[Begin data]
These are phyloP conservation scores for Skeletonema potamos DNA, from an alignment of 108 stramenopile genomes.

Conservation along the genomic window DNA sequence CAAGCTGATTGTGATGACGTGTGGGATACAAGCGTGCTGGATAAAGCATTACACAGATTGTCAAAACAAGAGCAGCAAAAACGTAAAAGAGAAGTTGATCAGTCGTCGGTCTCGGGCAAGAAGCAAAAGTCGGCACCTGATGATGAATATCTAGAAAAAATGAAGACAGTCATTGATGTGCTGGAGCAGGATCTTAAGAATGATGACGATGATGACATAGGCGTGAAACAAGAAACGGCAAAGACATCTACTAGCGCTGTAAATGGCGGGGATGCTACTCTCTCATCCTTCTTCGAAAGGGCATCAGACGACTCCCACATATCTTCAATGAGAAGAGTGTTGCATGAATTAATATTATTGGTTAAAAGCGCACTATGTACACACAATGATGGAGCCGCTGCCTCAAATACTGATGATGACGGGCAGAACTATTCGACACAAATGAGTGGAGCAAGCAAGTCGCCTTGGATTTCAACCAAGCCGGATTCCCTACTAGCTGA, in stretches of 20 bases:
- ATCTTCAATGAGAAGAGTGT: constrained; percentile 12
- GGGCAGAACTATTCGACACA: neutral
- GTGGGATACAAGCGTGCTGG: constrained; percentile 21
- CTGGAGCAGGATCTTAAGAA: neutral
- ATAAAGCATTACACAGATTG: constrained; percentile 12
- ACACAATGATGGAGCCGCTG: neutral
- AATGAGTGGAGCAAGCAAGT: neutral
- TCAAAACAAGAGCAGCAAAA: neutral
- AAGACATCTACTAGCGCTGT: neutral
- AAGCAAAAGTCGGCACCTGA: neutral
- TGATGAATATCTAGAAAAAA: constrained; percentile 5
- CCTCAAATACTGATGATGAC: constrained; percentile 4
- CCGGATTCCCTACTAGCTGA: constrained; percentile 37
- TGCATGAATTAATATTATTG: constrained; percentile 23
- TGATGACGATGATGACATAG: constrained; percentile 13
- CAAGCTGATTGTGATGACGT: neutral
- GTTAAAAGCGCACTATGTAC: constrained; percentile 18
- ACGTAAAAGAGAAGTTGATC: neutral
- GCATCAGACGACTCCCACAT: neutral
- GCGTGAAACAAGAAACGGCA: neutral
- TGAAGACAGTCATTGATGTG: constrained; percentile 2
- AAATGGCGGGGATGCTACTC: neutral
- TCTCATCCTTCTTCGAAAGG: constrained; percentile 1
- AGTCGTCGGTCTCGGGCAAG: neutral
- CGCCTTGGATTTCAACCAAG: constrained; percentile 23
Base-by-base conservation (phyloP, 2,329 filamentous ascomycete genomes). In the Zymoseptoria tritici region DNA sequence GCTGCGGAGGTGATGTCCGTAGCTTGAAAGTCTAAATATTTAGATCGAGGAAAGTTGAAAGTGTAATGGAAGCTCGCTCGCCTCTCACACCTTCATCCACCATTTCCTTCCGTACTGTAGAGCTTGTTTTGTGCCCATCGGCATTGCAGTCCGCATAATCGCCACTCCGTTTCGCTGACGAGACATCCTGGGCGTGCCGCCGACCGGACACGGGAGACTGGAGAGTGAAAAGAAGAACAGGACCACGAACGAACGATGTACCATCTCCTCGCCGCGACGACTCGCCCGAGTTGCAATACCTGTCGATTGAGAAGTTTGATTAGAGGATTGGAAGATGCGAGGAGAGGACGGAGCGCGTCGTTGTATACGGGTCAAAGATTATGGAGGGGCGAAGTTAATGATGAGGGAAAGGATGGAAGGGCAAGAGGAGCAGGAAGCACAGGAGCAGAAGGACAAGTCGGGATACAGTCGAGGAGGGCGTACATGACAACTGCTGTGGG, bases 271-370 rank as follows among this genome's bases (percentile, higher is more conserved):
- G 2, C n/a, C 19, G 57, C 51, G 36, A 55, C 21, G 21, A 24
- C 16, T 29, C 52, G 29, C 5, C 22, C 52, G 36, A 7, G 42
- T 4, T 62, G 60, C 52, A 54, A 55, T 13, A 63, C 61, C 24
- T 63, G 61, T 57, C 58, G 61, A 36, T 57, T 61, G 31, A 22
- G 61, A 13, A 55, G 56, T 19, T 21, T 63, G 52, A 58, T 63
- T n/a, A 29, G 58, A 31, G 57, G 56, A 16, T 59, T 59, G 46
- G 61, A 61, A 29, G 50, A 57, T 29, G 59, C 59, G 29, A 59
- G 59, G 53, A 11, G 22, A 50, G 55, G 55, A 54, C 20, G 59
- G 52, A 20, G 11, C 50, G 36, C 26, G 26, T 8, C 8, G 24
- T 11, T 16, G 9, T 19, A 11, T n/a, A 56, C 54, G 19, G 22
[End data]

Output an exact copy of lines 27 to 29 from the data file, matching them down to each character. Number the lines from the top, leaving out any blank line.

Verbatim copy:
- CGCCTTGGATTTCAACCAAG: constrained; percentile 23
Base-by-base conservation (phyloP, 2,329 filamentous ascomycete genomes). In the Zymoseptoria tritici region DNA sequence GCTGCGGAGGTGATGTCCGTAGCTTGAAAGTCTAAATATTTAGATCGAGGAAAGTTGAAAGTGTAATGGAAGCTCGCTCGCCTCTCACACCTTCATCCACCATTTCCTTCCGTACTGTAGAGCTTGTTTTGTGCCCATCGGCATTGCAGTCCGCATAATCGCCACTCCGTTTCGCTGACGAGACATCCTGGGCGTGCCGCCGACCGGACACGGGAGACTGGAGAGTGAAAAGAAGAACAGGACCACGAACGAACGATGTACCATCTCCTCGCCGCGACGACTCGCCCGAGTTGCAATACCTGTCGATTGAGAAGTTTGATTAGAGGATTGGAAGATGCGAGGAGAGGACGGAGCGCGTCGTTGTATACGGGTCAAAGATTATGGAGGGGCGAAGTTAATGATGAGGGAAAGGATGGAAGGGCAAGAGGAGCAGGAAGCACAGGAGCAGAAGGACAAGTCGGGATACAGTCGAGGAGGGCGTACATGACAACTGCTGTGGG, bases 271-370 rank as follows among this genome's bases (percentile, higher is more conserved):
- G 2, C n/a, C 19, G 57, C 51, G 36, A 55, C 21, G 21, A 24